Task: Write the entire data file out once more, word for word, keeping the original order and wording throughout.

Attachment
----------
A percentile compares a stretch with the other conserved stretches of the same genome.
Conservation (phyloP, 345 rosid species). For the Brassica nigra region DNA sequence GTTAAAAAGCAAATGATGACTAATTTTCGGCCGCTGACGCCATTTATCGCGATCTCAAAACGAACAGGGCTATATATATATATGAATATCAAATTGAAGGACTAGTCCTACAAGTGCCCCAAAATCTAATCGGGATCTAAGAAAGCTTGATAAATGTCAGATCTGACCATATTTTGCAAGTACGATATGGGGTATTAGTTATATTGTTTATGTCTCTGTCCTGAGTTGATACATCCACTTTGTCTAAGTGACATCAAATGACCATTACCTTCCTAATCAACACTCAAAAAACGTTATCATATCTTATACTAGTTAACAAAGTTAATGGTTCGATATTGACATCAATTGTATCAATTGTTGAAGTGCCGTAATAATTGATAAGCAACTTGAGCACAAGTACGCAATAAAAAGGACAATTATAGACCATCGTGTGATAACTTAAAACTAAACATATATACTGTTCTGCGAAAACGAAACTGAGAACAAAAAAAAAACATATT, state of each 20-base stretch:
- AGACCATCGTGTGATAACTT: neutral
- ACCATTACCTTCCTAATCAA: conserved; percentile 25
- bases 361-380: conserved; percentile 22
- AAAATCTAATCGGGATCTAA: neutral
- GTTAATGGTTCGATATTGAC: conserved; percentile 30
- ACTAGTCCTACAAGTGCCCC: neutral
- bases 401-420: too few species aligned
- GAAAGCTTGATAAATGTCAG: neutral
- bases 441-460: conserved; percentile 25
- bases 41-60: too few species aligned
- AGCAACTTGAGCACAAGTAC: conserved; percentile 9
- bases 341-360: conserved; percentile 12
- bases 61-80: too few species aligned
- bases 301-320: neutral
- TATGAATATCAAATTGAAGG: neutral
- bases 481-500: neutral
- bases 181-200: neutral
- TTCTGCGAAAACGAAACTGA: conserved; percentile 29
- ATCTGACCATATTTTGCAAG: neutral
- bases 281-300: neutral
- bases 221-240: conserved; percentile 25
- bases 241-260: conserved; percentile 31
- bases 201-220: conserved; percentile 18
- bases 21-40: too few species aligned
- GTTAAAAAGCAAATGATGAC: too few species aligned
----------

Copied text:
A percentile compares a stretch with the other conserved stretches of the same genome.
Conservation (phyloP, 345 rosid species). For the Brassica nigra region DNA sequence GTTAAAAAGCAAATGATGACTAATTTTCGGCCGCTGACGCCATTTATCGCGATCTCAAAACGAACAGGGCTATATATATATATGAATATCAAATTGAAGGACTAGTCCTACAAGTGCCCCAAAATCTAATCGGGATCTAAGAAAGCTTGATAAATGTCAGATCTGACCATATTTTGCAAGTACGATATGGGGTATTAGTTATATTGTTTATGTCTCTGTCCTGAGTTGATACATCCACTTTGTCTAAGTGACATCAAATGACCATTACCTTCCTAATCAACACTCAAAAAACGTTATCATATCTTATACTAGTTAACAAAGTTAATGGTTCGATATTGACATCAATTGTATCAATTGTTGAAGTGCCGTAATAATTGATAAGCAACTTGAGCACAAGTACGCAATAAAAAGGACAATTATAGACCATCGTGTGATAACTTAAAACTAAACATATATACTGTTCTGCGAAAACGAAACTGAGAACAAAAAAAAAACATATT, state of each 20-base stretch:
- AGACCATCGTGTGATAACTT: neutral
- ACCATTACCTTCCTAATCAA: conserved; percentile 25
- bases 361-380: conserved; percentile 22
- AAAATCTAATCGGGATCTAA: neutral
- GTTAATGGTTCGATATTGAC: conserved; percentile 30
- ACTAGTCCTACAAGTGCCCC: neutral
- bases 401-420: too few species aligned
- GAAAGCTTGATAAATGTCAG: neutral
- bases 441-460: conserved; percentile 25
- bases 41-60: too few species aligned
- AGCAACTTGAGCACAAGTAC: conserved; percentile 9
- bases 341-360: conserved; percentile 12
- bases 61-80: too few species aligned
- bases 301-320: neutral
- TATGAATATCAAATTGAAGG: neutral
- bases 481-500: neutral
- bases 181-200: neutral
- TTCTGCGAAAACGAAACTGA: conserved; percentile 29
- ATCTGACCATATTTTGCAAG: neutral
- bases 281-300: neutral
- bases 221-240: conserved; percentile 25
- bases 241-260: conserved; percentile 31
- bases 201-220: conserved; percentile 18
- bases 21-40: too few species aligned
- GTTAAAAAGCAAATGATGAC: too few species aligned